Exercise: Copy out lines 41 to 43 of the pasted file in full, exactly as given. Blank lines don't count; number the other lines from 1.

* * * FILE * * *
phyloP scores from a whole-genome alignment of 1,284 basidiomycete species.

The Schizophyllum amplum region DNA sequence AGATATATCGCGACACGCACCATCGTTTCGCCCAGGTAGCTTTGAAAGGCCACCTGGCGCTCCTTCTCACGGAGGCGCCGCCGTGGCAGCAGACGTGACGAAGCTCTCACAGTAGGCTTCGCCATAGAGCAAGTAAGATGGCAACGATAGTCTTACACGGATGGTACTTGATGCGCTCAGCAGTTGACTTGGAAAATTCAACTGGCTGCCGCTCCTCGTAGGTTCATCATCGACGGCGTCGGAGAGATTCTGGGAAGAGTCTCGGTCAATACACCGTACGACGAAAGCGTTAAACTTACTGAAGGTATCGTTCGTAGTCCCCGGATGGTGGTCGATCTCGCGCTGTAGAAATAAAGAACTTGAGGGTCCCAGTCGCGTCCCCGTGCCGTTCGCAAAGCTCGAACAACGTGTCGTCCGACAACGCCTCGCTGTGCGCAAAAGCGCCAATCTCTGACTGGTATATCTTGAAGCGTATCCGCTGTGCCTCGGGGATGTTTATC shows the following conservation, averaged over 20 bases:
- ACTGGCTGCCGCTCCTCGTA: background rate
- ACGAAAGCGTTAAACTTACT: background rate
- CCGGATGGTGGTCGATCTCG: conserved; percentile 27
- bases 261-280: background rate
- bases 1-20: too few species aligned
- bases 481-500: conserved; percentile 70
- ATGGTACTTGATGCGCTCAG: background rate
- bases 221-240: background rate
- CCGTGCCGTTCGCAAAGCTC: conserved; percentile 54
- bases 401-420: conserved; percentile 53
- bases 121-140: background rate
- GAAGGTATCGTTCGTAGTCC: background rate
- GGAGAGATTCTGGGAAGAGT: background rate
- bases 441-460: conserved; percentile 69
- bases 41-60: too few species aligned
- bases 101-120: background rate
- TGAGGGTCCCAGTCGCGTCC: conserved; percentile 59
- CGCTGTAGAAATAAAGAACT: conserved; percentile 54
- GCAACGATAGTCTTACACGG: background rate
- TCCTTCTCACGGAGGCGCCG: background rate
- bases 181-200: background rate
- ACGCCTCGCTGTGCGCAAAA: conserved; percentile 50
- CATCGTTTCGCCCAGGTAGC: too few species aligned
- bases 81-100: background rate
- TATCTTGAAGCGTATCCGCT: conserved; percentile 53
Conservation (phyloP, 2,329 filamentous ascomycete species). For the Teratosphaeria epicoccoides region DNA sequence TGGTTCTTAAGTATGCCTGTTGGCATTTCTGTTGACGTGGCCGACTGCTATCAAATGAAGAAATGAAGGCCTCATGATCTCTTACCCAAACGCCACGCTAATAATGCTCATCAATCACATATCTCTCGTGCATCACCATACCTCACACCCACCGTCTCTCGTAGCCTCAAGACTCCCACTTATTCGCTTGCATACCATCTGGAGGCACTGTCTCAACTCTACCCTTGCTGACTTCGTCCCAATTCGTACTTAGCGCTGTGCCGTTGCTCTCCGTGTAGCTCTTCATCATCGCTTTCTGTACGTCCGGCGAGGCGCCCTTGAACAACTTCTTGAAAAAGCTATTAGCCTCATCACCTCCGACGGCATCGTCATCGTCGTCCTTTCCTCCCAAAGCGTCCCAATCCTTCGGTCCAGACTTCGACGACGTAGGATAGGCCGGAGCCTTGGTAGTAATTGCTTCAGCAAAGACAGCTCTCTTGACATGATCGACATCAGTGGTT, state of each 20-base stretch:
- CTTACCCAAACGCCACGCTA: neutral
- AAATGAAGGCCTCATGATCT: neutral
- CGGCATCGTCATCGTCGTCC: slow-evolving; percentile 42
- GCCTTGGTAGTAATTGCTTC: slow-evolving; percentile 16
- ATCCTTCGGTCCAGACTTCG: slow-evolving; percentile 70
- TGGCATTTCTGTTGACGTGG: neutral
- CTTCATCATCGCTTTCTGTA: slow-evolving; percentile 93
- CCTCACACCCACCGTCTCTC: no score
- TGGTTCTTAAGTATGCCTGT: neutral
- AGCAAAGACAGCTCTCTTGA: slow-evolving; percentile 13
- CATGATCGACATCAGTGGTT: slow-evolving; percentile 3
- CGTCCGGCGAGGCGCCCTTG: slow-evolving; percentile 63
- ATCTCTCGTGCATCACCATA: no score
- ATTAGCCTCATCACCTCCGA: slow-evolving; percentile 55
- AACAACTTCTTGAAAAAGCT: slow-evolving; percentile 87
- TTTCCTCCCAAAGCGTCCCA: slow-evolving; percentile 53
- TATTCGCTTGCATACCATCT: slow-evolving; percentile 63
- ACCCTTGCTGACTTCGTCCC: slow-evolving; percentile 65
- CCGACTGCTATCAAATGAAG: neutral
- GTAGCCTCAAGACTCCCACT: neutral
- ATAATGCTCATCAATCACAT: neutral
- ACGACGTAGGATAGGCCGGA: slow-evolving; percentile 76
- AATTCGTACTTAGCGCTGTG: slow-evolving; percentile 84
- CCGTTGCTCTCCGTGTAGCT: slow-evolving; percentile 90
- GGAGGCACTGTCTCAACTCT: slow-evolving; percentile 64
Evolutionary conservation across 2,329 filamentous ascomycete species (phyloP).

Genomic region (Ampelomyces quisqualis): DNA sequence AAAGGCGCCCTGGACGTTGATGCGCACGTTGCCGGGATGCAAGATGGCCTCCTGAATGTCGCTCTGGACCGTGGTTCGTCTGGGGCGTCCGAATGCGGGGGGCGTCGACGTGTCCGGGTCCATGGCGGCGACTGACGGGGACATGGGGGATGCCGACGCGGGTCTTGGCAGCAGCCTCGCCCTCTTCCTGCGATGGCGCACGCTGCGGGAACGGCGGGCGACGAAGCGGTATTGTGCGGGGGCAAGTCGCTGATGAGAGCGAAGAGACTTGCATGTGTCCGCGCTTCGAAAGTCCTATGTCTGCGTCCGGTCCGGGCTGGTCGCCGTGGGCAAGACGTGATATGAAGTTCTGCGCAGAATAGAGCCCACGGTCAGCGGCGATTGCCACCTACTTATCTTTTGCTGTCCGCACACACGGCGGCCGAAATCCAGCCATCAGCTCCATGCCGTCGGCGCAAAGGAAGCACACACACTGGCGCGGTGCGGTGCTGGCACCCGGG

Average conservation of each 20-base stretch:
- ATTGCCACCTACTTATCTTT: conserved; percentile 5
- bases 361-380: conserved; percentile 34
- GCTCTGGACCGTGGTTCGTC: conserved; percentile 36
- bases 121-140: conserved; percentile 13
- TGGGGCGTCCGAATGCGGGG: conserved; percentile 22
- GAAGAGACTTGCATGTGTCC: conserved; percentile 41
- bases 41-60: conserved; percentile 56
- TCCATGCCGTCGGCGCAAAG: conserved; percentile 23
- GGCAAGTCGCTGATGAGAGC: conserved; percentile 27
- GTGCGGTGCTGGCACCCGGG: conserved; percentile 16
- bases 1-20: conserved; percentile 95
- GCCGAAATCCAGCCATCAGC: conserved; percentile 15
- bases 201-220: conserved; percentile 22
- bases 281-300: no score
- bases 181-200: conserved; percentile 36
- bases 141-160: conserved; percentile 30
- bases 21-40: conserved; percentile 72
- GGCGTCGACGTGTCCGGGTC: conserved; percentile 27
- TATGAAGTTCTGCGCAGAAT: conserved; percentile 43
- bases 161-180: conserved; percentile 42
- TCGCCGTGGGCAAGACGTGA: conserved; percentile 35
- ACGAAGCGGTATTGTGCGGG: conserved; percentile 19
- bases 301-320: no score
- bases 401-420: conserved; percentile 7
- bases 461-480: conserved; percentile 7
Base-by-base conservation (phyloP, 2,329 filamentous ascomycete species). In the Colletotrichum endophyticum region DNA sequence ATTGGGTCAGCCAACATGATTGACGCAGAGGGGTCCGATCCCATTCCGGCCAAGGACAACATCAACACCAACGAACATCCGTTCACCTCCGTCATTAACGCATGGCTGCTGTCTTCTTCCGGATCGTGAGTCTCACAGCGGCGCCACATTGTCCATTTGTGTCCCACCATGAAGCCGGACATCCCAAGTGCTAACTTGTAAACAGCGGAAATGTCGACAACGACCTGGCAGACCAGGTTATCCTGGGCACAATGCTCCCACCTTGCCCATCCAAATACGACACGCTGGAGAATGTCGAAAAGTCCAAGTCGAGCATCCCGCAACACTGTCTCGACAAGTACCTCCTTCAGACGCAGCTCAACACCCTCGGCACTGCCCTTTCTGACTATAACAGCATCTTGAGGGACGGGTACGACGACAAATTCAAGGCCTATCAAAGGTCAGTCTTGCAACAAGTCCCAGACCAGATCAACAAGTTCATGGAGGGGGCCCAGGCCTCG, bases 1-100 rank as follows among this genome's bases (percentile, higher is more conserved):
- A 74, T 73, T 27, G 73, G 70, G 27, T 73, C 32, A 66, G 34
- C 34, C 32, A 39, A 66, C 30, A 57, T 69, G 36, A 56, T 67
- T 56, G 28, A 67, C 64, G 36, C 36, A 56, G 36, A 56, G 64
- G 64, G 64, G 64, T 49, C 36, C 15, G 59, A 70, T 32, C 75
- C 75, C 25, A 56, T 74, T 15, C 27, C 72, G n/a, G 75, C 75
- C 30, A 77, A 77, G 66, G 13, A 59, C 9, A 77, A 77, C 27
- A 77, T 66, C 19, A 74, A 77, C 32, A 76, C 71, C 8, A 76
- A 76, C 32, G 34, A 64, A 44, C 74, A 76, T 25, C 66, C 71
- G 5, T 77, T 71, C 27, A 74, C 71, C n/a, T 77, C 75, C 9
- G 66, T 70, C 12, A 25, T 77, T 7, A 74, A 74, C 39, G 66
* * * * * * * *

- ATCTCTCGTGCATCACCATA: no score
- ATTAGCCTCATCACCTCCGA: slow-evolving; percentile 55
- AACAACTTCTTGAAAAAGCT: slow-evolving; percentile 87